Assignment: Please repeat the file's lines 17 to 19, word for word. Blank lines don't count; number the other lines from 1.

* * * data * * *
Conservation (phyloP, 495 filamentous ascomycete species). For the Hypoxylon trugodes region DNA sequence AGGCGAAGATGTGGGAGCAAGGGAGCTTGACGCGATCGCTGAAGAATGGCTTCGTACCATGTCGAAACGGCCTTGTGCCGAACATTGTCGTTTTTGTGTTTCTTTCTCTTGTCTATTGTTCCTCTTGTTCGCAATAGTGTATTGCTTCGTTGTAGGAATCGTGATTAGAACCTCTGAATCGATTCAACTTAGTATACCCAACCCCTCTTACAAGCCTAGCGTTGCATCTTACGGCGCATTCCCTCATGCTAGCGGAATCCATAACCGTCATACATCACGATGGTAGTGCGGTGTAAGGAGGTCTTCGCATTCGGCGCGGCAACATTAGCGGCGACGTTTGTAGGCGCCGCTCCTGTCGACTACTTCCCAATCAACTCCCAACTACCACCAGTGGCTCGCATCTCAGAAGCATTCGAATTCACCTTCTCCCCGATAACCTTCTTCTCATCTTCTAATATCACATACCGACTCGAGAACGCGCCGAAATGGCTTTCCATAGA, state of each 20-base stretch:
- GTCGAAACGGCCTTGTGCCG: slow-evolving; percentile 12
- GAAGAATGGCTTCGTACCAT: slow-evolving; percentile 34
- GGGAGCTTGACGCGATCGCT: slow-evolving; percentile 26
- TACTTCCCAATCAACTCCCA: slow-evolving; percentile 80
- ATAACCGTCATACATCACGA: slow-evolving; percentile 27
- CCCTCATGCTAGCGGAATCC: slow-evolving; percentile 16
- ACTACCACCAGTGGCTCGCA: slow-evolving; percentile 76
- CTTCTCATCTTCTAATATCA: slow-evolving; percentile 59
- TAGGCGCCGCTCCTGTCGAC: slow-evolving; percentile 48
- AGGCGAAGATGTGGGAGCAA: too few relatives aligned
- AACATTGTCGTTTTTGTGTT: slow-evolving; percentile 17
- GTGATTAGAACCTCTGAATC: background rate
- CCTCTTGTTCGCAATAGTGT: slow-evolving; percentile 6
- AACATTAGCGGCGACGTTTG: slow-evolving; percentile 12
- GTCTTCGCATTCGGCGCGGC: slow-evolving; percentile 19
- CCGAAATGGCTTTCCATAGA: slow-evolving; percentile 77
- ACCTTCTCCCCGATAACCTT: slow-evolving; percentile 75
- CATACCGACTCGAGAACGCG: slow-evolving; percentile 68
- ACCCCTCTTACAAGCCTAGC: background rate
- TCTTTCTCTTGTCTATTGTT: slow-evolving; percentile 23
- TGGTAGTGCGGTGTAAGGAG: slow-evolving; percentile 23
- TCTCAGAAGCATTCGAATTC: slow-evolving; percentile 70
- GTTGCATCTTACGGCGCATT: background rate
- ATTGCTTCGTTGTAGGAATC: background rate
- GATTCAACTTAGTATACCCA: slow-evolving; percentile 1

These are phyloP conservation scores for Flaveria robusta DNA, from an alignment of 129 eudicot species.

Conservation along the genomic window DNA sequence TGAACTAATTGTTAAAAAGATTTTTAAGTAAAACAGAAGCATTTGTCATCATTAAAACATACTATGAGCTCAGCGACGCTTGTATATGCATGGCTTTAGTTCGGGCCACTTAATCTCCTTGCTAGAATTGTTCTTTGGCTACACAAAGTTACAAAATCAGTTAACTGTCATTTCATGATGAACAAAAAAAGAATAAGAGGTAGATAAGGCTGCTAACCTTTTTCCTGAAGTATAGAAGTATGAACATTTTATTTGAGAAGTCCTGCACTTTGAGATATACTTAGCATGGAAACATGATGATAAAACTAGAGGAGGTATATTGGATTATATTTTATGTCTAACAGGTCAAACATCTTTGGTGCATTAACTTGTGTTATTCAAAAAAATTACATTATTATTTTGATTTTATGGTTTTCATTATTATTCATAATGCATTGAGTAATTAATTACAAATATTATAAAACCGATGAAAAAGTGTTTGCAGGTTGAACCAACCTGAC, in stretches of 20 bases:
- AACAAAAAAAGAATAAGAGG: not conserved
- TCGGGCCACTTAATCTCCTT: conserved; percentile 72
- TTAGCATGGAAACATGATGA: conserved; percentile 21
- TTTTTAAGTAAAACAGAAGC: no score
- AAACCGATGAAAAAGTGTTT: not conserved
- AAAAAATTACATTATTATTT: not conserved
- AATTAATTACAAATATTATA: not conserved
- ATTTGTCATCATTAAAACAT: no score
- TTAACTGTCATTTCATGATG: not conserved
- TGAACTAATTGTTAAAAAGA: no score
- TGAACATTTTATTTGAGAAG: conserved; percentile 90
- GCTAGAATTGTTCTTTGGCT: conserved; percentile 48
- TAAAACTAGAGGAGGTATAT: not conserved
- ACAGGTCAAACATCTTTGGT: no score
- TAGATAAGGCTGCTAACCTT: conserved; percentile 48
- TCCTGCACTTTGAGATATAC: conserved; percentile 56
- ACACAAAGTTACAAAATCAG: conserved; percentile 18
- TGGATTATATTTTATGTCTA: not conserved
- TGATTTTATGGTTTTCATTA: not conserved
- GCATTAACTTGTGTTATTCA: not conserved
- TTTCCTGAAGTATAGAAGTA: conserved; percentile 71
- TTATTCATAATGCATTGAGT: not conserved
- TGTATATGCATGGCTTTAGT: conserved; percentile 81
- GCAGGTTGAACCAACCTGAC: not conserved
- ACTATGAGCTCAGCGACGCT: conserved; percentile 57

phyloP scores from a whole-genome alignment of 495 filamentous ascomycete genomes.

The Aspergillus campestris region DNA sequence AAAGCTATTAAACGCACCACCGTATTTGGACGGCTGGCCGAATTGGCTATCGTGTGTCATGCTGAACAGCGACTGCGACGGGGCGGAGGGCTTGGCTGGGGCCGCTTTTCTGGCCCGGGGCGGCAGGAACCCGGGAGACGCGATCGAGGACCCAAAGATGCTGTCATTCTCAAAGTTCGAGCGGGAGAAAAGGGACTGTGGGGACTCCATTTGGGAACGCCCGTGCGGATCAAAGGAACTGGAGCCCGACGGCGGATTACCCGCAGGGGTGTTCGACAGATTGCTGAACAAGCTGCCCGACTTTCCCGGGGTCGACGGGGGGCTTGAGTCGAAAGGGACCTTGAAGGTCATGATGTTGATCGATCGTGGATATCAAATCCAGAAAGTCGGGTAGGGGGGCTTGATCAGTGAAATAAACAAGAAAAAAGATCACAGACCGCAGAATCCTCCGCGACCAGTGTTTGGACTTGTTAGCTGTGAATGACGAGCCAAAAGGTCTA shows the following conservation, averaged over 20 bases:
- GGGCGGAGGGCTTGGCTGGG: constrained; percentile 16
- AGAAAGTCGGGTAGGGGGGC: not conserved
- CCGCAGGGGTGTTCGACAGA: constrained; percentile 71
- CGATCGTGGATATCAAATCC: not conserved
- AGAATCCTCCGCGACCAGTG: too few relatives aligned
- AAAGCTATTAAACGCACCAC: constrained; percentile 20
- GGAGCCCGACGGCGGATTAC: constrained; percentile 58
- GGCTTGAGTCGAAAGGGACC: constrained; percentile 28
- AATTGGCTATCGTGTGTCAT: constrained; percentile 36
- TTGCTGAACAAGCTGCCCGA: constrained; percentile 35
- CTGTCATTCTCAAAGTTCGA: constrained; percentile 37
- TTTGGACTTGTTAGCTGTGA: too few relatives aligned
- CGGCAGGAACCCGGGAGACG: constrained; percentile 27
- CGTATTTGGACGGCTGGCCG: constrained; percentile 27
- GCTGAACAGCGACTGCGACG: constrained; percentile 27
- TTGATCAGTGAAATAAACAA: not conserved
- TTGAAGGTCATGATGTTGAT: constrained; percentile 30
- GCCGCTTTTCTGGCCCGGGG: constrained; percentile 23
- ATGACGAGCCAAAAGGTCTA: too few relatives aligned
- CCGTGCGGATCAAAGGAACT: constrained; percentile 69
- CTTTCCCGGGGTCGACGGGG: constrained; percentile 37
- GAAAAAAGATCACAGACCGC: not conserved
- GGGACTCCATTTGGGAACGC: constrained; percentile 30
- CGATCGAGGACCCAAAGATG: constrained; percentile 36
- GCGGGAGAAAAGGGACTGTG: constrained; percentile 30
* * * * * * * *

- CCGAAATGGCTTTCCATAGA: slow-evolving; percentile 77
- ACCTTCTCCCCGATAACCTT: slow-evolving; percentile 75
- CATACCGACTCGAGAACGCG: slow-evolving; percentile 68